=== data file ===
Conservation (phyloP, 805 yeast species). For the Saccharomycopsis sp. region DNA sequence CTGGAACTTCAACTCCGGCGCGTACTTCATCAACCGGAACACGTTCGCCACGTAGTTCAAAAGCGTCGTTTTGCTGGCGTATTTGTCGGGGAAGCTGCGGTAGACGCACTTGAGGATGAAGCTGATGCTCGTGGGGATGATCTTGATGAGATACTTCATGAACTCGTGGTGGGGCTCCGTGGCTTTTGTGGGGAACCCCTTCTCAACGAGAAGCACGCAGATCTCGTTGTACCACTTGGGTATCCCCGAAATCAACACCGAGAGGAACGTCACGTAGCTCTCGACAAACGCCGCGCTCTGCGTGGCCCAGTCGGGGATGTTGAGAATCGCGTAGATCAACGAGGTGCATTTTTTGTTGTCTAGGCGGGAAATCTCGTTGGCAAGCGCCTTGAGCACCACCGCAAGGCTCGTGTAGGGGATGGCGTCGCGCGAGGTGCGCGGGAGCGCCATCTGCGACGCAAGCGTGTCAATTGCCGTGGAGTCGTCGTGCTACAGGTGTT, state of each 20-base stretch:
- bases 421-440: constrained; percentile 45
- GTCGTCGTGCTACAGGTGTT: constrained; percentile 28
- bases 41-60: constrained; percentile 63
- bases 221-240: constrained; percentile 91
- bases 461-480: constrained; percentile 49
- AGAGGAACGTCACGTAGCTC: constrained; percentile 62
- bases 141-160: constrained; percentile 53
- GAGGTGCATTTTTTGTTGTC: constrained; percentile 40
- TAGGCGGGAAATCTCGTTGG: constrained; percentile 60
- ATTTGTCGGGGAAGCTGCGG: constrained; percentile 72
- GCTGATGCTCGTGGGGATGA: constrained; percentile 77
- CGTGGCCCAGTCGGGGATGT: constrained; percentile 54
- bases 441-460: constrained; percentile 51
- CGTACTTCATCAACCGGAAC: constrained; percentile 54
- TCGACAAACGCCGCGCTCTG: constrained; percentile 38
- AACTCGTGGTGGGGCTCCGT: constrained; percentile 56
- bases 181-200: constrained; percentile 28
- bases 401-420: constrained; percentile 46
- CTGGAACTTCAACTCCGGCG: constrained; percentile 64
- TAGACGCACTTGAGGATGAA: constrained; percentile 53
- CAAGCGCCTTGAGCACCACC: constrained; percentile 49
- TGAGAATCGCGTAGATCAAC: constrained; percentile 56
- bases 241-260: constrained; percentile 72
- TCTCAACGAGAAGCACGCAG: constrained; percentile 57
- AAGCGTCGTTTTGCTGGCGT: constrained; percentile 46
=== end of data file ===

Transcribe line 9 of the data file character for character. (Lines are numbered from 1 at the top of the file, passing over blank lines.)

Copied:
- GAGGTGCATTTTTTGTTGTC: constrained; percentile 40